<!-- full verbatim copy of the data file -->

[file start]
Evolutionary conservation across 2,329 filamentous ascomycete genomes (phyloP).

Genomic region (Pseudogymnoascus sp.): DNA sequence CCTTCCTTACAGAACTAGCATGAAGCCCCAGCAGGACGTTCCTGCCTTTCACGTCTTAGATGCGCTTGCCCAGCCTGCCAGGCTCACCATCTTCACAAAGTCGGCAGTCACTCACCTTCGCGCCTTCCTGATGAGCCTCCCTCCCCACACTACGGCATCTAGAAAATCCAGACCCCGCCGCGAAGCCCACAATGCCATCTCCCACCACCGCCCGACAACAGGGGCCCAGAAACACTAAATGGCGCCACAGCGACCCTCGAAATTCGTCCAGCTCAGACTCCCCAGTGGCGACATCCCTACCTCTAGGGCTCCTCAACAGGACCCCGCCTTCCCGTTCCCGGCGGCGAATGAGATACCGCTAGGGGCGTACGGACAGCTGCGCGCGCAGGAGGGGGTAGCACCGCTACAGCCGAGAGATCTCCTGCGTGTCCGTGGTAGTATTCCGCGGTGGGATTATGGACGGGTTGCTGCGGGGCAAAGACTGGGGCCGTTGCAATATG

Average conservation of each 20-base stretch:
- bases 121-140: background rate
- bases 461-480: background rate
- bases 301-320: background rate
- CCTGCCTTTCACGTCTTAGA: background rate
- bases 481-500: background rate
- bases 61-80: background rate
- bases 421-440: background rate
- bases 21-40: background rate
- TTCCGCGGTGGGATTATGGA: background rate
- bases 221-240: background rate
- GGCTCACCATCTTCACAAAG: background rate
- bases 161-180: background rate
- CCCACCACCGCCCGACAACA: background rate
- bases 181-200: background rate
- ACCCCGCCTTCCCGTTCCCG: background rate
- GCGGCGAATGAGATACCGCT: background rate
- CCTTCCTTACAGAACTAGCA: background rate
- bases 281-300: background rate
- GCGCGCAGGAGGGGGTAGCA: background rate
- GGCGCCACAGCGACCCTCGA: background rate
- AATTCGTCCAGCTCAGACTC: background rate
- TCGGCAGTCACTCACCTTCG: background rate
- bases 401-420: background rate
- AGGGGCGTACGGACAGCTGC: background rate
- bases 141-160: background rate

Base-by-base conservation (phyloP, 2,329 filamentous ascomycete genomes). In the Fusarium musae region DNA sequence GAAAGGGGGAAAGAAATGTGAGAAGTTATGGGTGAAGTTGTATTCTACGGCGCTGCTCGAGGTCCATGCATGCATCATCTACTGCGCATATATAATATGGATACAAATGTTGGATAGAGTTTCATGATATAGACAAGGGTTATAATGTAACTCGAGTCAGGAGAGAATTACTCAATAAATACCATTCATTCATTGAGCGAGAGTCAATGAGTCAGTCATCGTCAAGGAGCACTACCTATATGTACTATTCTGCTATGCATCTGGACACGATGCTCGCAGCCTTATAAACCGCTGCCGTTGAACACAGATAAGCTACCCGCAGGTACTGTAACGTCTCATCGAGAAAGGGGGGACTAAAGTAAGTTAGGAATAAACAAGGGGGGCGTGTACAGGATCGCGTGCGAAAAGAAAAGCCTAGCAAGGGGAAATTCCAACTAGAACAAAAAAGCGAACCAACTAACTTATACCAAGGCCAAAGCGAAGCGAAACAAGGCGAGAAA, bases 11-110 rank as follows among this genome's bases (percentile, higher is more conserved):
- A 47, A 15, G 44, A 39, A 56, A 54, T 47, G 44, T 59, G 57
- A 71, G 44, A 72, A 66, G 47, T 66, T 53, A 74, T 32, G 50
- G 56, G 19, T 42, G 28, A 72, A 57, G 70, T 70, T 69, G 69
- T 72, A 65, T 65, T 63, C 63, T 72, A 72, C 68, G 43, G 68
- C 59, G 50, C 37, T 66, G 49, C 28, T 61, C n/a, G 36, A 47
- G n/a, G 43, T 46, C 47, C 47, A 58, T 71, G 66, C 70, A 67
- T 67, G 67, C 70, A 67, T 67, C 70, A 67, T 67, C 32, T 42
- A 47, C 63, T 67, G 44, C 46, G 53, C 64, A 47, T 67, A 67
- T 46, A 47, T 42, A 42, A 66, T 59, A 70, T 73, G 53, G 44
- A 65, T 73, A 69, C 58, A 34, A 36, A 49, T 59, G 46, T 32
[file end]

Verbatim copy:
Evolutionary conservation across 2,329 filamentous ascomycete genomes (phyloP).

Genomic region (Pseudogymnoascus sp.): DNA sequence CCTTCCTTACAGAACTAGCATGAAGCCCCAGCAGGACGTTCCTGCCTTTCACGTCTTAGATGCGCTTGCCCAGCCTGCCAGGCTCACCATCTTCACAAAGTCGGCAGTCACTCACCTTCGCGCCTTCCTGATGAGCCTCCCTCCCCACACTACGGCATCTAGAAAATCCAGACCCCGCCGCGAAGCCCACAATGCCATCTCCCACCACCGCCCGACAACAGGGGCCCAGAAACACTAAATGGCGCCACAGCGACCCTCGAAATTCGTCCAGCTCAGACTCCCCAGTGGCGACATCCCTACCTCTAGGGCTCCTCAACAGGACCCCGCCTTCCCGTTCCCGGCGGCGAATGAGATACCGCTAGGGGCGTACGGACAGCTGCGCGCGCAGGAGGGGGTAGCACCGCTACAGCCGAGAGATCTCCTGCGTGTCCGTGGTAGTATTCCGCGGTGGGATTATGGACGGGTTGCTGCGGGGCAAAGACTGGGGCCGTTGCAATATG

Average conservation of each 20-base stretch:
- bases 121-140: background rate
- bases 461-480: background rate
- bases 301-320: background rate
- CCTGCCTTTCACGTCTTAGA: background rate
- bases 481-500: background rate
- bases 61-80: background rate
- bases 421-440: background rate
- bases 21-40: background rate
- TTCCGCGGTGGGATTATGGA: background rate
- bases 221-240: background rate
- GGCTCACCATCTTCACAAAG: background rate
- bases 161-180: background rate
- CCCACCACCGCCCGACAACA: background rate
- bases 181-200: background rate
- ACCCCGCCTTCCCGTTCCCG: background rate
- GCGGCGAATGAGATACCGCT: background rate
- CCTTCCTTACAGAACTAGCA: background rate
- bases 281-300: background rate
- GCGCGCAGGAGGGGGTAGCA: background rate
- GGCGCCACAGCGACCCTCGA: background rate
- AATTCGTCCAGCTCAGACTC: background rate
- TCGGCAGTCACTCACCTTCG: background rate
- bases 401-420: background rate
- AGGGGCGTACGGACAGCTGC: background rate
- bases 141-160: background rate

Base-by-base conservation (phyloP, 2,329 filamentous ascomycete genomes). In the Fusarium musae region DNA sequence GAAAGGGGGAAAGAAATGTGAGAAGTTATGGGTGAAGTTGTATTCTACGGCGCTGCTCGAGGTCCATGCATGCATCATCTACTGCGCATATATAATATGGATACAAATGTTGGATAGAGTTTCATGATATAGACAAGGGTTATAATGTAACTCGAGTCAGGAGAGAATTACTCAATAAATACCATTCATTCATTGAGCGAGAGTCAATGAGTCAGTCATCGTCAAGGAGCACTACCTATATGTACTATTCTGCTATGCATCTGGACACGATGCTCGCAGCCTTATAAACCGCTGCCGTTGAACACAGATAAGCTACCCGCAGGTACTGTAACGTCTCATCGAGAAAGGGGGGACTAAAGTAAGTTAGGAATAAACAAGGGGGGCGTGTACAGGATCGCGTGCGAAAAGAAAAGCCTAGCAAGGGGAAATTCCAACTAGAACAAAAAAGCGAACCAACTAACTTATACCAAGGCCAAAGCGAAGCGAAACAAGGCGAGAAA, bases 11-110 rank as follows among this genome's bases (percentile, higher is more conserved):
- A 47, A 15, G 44, A 39, A 56, A 54, T 47, G 44, T 59, G 57
- A 71, G 44, A 72, A 66, G 47, T 66, T 53, A 74, T 32, G 50
- G 56, G 19, T 42, G 28, A 72, A 57, G 70, T 70, T 69, G 69
- T 72, A 65, T 65, T 63, C 63, T 72, A 72, C 68, G 43, G 68
- C 59, G 50, C 37, T 66, G 49, C 28, T 61, C n/a, G 36, A 47
- G n/a, G 43, T 46, C 47, C 47, A 58, T 71, G 66, C 70, A 67
- T 67, G 67, C 70, A 67, T 67, C 70, A 67, T 67, C 32, T 42
- A 47, C 63, T 67, G 44, C 46, G 53, C 64, A 47, T 67, A 67
- T 46, A 47, T 42, A 42, A 66, T 59, A 70, T 73, G 53, G 44
- A 65, T 73, A 69, C 58, A 34, A 36, A 49, T 59, G 46, T 32